Why do glads need rejuvenation? It helps them generate larger flowers during the growing season. Additionally, you’ll protect your sword lilies from insects and diseases.

Once you replant the corms, you’ll need to give them enough water and feed them with a balanced 10 10 10 fertilizer.

New gladioli growth will be visible in a couple of weeks.

Tips For Planting And Growing Gladioli

Glads make a great addition to flower gardens, and look incredible in bouquets – but you can’t expect them to thrive if you don’t provide them with all the necessary conditions.

First, you need to pay a lot of attention to planting gladioli, and then you need to encourage growth until bloom time.

Let’s learn how to keep glads healthy and happy!

Planting Gladioli

Before planting your glads, you must find a perfect spot and prepare the soil. Regarding the spot, make sure it receives at least 6 hours of direct sunlight daily.

You can use a tiller or a garden fork to loosen the soil; sword lilies do best if their soil is deep enough. Tilling 14 to 15 inches deep should suffice.

Here are our recommendations for tillers to break new ground.

After tilling, it would be best if you add a layer of mulch or compost to provide nutrients to the soil.

Remember, the bigger the corm, the larger the flowers. I recommend planting sword lily new corms that are about an inch in diameter.

Corms perform best if planted around 4 inches deep. Make sure there is approximately 6-8 inches between each corm.

You can plant them in rows or groups. Rows are a better option if you plant the corms in a cutting garden. If planting glads near other flowering plants or in a vegetable garden, grouping them is a better option.

Staking will be necessary if you decide on growing taller sword lilies. Use caution when staking so as not to harm the corms.

Growing Gladioli

Full sun is ideal for these plants, but if that isn’t possible they will still bloom in partial shade.

What makes these plants great is that they can thrive in any well-drained soil. A layer of mulch will provide enough moisture.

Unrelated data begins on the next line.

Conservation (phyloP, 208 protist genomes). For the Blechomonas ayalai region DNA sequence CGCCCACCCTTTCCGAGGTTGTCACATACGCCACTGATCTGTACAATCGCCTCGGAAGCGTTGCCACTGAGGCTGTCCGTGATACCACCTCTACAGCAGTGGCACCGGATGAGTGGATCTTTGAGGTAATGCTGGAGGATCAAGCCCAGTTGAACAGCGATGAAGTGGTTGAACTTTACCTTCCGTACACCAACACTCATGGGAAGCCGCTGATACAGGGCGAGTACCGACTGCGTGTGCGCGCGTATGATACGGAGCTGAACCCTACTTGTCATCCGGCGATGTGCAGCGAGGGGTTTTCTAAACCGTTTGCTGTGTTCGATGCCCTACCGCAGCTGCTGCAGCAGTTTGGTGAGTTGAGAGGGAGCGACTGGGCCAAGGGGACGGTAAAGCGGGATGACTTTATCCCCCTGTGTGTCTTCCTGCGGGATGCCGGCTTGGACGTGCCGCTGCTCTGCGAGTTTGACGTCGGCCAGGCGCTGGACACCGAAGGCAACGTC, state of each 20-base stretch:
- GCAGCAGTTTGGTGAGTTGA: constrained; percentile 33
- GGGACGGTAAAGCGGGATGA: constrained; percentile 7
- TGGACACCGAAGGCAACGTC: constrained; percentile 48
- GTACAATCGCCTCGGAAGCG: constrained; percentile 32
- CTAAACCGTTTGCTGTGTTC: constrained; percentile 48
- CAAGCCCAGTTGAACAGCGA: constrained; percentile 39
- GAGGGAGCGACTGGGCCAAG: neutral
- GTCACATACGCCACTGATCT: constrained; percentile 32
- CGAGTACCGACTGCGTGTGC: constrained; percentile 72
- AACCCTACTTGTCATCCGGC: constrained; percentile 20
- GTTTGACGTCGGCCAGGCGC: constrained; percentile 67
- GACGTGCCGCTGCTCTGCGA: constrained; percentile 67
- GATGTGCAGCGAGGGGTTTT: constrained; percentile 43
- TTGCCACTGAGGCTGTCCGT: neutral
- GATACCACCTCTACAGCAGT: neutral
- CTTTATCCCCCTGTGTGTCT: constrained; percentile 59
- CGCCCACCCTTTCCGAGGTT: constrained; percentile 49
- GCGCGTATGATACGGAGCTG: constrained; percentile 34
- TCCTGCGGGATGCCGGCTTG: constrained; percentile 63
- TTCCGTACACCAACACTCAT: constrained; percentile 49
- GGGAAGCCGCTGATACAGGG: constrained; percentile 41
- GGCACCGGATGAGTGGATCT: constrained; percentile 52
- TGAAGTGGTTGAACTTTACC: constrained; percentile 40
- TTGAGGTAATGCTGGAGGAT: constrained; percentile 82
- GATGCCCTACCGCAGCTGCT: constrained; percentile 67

Deep watering is necessary after planting, and you can continue watering approximately once a week. Don’t water too frequently because overwatering can damage the root system and lead to rotting.

Sword lilies are spring-planted bulbs that won’t bloom earlier if you plant them too early. Nighttime temperatures should be at least 60 degrees Fahrenheit.


These plants are winter-hardy in USDA zone 8. Once the leaves fade after the first frost, you need to dig up the corms if you live in USDA zones 7 and lower.

In milder climates, light frost won’t kill the entire plant – just the leaves. In colder climates, frost will most likely kill the entire plant, so digging up the corms is necessary.

How To Store The Corms

After digging up the corms, you need to leave them to dry. Remove the soil from your corms and place them in trays.

Keep your corms in a warm spot for about two weeks, and then remove the cormels. Apply fungicide to the corms to prevent diseases.

Put your corms in a dark place with low humidity and a temperature range of 35 to 45 degrees Fahrenheit.

That’s it; new florets of these popular Greek flowers will adorn your flower beds next year!


What is the difference between a gladiolus and a dahlia?

Gladiolus and dahlias are spring-planted and summer-flowering bulbs, but they are entirely different plants. The first difference is in their taxonomy.

Glads belong to the Iridaceae family, whereas dahlias come from the Asteraceae family. Dahlias are native to North and Central America, and gladioli originally grew in South Africa and Europe.

Dahlia flowers resemble daisies and have one row of petals. Dahlias have peony-like flowers and contain two or more rows of petals surrounding the center.
On the other hand, gladioli produce flowers that resemble trumpets on the flower stems.

What color is a gladiolus?

There are many gladiolus varieties, and they come in a wide range of colors. For instance, the flowers of the Jester gladiolus feature yellow petals with dark red centers. The White Prosperity gladiolus has completely white flowers, and the Prince of Orange variety features flowers with various shades of orange.

Wrapping Up

I highly recommend growing gladioli as they are pretty easy to maintain and look beautiful.

Now that you know the gladiolus growing stages, you can cultivate these amazing plants in your flower garden and promote their growth using our tips.

I’m sure you’ll enjoy planting and growing these plants; you’ll undoubtedly most enjoy watching your garden filled with colorful flowers.

Until next time!